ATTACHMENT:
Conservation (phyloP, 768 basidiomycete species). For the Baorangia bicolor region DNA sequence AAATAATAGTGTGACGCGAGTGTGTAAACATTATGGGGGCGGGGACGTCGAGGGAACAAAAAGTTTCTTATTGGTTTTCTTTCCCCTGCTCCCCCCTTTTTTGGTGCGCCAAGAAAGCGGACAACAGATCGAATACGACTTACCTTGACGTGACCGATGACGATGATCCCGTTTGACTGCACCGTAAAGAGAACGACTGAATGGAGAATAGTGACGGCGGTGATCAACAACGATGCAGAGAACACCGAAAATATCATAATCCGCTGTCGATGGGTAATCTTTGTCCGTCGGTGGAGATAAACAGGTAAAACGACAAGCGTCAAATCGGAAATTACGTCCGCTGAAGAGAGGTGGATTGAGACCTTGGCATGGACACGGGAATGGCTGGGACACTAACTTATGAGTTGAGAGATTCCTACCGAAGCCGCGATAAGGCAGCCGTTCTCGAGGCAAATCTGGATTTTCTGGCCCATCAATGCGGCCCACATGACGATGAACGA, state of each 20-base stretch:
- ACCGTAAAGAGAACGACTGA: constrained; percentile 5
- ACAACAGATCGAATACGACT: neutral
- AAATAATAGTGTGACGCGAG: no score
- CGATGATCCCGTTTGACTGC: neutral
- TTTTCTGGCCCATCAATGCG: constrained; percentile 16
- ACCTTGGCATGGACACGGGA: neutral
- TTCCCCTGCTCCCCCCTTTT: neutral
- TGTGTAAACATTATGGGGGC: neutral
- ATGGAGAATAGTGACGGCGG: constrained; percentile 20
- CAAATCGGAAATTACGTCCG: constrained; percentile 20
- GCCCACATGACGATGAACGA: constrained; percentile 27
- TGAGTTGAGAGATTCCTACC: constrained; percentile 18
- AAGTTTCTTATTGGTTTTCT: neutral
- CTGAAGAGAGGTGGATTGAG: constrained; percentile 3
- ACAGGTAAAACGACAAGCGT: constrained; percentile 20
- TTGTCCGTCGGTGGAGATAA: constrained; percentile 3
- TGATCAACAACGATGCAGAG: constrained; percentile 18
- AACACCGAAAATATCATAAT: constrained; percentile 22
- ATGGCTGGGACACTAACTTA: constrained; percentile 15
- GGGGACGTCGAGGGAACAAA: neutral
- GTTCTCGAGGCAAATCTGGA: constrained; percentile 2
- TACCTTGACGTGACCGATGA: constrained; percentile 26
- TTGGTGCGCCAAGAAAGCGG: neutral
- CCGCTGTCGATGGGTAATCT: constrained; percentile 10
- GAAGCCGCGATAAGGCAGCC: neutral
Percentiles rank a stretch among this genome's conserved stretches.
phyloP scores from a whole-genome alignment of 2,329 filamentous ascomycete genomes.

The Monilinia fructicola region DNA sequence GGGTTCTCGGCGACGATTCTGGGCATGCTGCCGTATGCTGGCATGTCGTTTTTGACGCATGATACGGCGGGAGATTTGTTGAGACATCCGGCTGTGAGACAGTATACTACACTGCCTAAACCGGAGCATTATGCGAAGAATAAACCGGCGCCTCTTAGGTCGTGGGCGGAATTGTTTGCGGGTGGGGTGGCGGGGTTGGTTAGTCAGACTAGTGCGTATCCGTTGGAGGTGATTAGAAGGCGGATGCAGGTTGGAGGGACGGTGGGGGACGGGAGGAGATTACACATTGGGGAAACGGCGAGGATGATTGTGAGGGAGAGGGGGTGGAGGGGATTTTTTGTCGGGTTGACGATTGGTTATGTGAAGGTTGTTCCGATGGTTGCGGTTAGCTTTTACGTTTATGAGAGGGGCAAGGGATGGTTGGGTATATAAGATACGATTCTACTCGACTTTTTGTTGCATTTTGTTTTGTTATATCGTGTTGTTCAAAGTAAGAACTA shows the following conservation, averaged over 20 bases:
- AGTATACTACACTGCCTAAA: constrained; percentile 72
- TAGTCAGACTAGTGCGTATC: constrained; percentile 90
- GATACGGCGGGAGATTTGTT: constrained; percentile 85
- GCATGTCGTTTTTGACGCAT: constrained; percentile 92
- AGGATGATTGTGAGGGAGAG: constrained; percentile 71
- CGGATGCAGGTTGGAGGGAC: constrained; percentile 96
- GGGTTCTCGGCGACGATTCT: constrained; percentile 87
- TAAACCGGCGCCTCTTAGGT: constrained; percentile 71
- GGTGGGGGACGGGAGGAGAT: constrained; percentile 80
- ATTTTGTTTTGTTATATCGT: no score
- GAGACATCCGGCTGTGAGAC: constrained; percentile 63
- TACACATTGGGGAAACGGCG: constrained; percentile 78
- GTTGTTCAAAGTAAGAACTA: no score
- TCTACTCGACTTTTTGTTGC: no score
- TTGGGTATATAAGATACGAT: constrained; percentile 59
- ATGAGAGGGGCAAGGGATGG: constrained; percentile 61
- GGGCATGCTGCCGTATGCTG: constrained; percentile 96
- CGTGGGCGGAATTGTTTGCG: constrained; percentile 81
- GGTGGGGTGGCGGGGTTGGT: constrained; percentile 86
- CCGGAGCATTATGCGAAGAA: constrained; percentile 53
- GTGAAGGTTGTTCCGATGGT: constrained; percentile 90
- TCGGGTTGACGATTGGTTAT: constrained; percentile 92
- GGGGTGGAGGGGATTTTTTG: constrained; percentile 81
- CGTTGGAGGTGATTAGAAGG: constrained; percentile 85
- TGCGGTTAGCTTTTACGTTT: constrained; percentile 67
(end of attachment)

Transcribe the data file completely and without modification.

Conservation (phyloP, 768 basidiomycete species). For the Baorangia bicolor region DNA sequence AAATAATAGTGTGACGCGAGTGTGTAAACATTATGGGGGCGGGGACGTCGAGGGAACAAAAAGTTTCTTATTGGTTTTCTTTCCCCTGCTCCCCCCTTTTTTGGTGCGCCAAGAAAGCGGACAACAGATCGAATACGACTTACCTTGACGTGACCGATGACGATGATCCCGTTTGACTGCACCGTAAAGAGAACGACTGAATGGAGAATAGTGACGGCGGTGATCAACAACGATGCAGAGAACACCGAAAATATCATAATCCGCTGTCGATGGGTAATCTTTGTCCGTCGGTGGAGATAAACAGGTAAAACGACAAGCGTCAAATCGGAAATTACGTCCGCTGAAGAGAGGTGGATTGAGACCTTGGCATGGACACGGGAATGGCTGGGACACTAACTTATGAGTTGAGAGATTCCTACCGAAGCCGCGATAAGGCAGCCGTTCTCGAGGCAAATCTGGATTTTCTGGCCCATCAATGCGGCCCACATGACGATGAACGA, state of each 20-base stretch:
- ACCGTAAAGAGAACGACTGA: constrained; percentile 5
- ACAACAGATCGAATACGACT: neutral
- AAATAATAGTGTGACGCGAG: no score
- CGATGATCCCGTTTGACTGC: neutral
- TTTTCTGGCCCATCAATGCG: constrained; percentile 16
- ACCTTGGCATGGACACGGGA: neutral
- TTCCCCTGCTCCCCCCTTTT: neutral
- TGTGTAAACATTATGGGGGC: neutral
- ATGGAGAATAGTGACGGCGG: constrained; percentile 20
- CAAATCGGAAATTACGTCCG: constrained; percentile 20
- GCCCACATGACGATGAACGA: constrained; percentile 27
- TGAGTTGAGAGATTCCTACC: constrained; percentile 18
- AAGTTTCTTATTGGTTTTCT: neutral
- CTGAAGAGAGGTGGATTGAG: constrained; percentile 3
- ACAGGTAAAACGACAAGCGT: constrained; percentile 20
- TTGTCCGTCGGTGGAGATAA: constrained; percentile 3
- TGATCAACAACGATGCAGAG: constrained; percentile 18
- AACACCGAAAATATCATAAT: constrained; percentile 22
- ATGGCTGGGACACTAACTTA: constrained; percentile 15
- GGGGACGTCGAGGGAACAAA: neutral
- GTTCTCGAGGCAAATCTGGA: constrained; percentile 2
- TACCTTGACGTGACCGATGA: constrained; percentile 26
- TTGGTGCGCCAAGAAAGCGG: neutral
- CCGCTGTCGATGGGTAATCT: constrained; percentile 10
- GAAGCCGCGATAAGGCAGCC: neutral
Percentiles rank a stretch among this genome's conserved stretches.
phyloP scores from a whole-genome alignment of 2,329 filamentous ascomycete genomes.

The Monilinia fructicola region DNA sequence GGGTTCTCGGCGACGATTCTGGGCATGCTGCCGTATGCTGGCATGTCGTTTTTGACGCATGATACGGCGGGAGATTTGTTGAGACATCCGGCTGTGAGACAGTATACTACACTGCCTAAACCGGAGCATTATGCGAAGAATAAACCGGCGCCTCTTAGGTCGTGGGCGGAATTGTTTGCGGGTGGGGTGGCGGGGTTGGTTAGTCAGACTAGTGCGTATCCGTTGGAGGTGATTAGAAGGCGGATGCAGGTTGGAGGGACGGTGGGGGACGGGAGGAGATTACACATTGGGGAAACGGCGAGGATGATTGTGAGGGAGAGGGGGTGGAGGGGATTTTTTGTCGGGTTGACGATTGGTTATGTGAAGGTTGTTCCGATGGTTGCGGTTAGCTTTTACGTTTATGAGAGGGGCAAGGGATGGTTGGGTATATAAGATACGATTCTACTCGACTTTTTGTTGCATTTTGTTTTGTTATATCGTGTTGTTCAAAGTAAGAACTA shows the following conservation, averaged over 20 bases:
- AGTATACTACACTGCCTAAA: constrained; percentile 72
- TAGTCAGACTAGTGCGTATC: constrained; percentile 90
- GATACGGCGGGAGATTTGTT: constrained; percentile 85
- GCATGTCGTTTTTGACGCAT: constrained; percentile 92
- AGGATGATTGTGAGGGAGAG: constrained; percentile 71
- CGGATGCAGGTTGGAGGGAC: constrained; percentile 96
- GGGTTCTCGGCGACGATTCT: constrained; percentile 87
- TAAACCGGCGCCTCTTAGGT: constrained; percentile 71
- GGTGGGGGACGGGAGGAGAT: constrained; percentile 80
- ATTTTGTTTTGTTATATCGT: no score
- GAGACATCCGGCTGTGAGAC: constrained; percentile 63
- TACACATTGGGGAAACGGCG: constrained; percentile 78
- GTTGTTCAAAGTAAGAACTA: no score
- TCTACTCGACTTTTTGTTGC: no score
- TTGGGTATATAAGATACGAT: constrained; percentile 59
- ATGAGAGGGGCAAGGGATGG: constrained; percentile 61
- GGGCATGCTGCCGTATGCTG: constrained; percentile 96
- CGTGGGCGGAATTGTTTGCG: constrained; percentile 81
- GGTGGGGTGGCGGGGTTGGT: constrained; percentile 86
- CCGGAGCATTATGCGAAGAA: constrained; percentile 53
- GTGAAGGTTGTTCCGATGGT: constrained; percentile 90
- TCGGGTTGACGATTGGTTAT: constrained; percentile 92
- GGGGTGGAGGGGATTTTTTG: constrained; percentile 81
- CGTTGGAGGTGATTAGAAGG: constrained; percentile 85
- TGCGGTTAGCTTTTACGTTT: constrained; percentile 67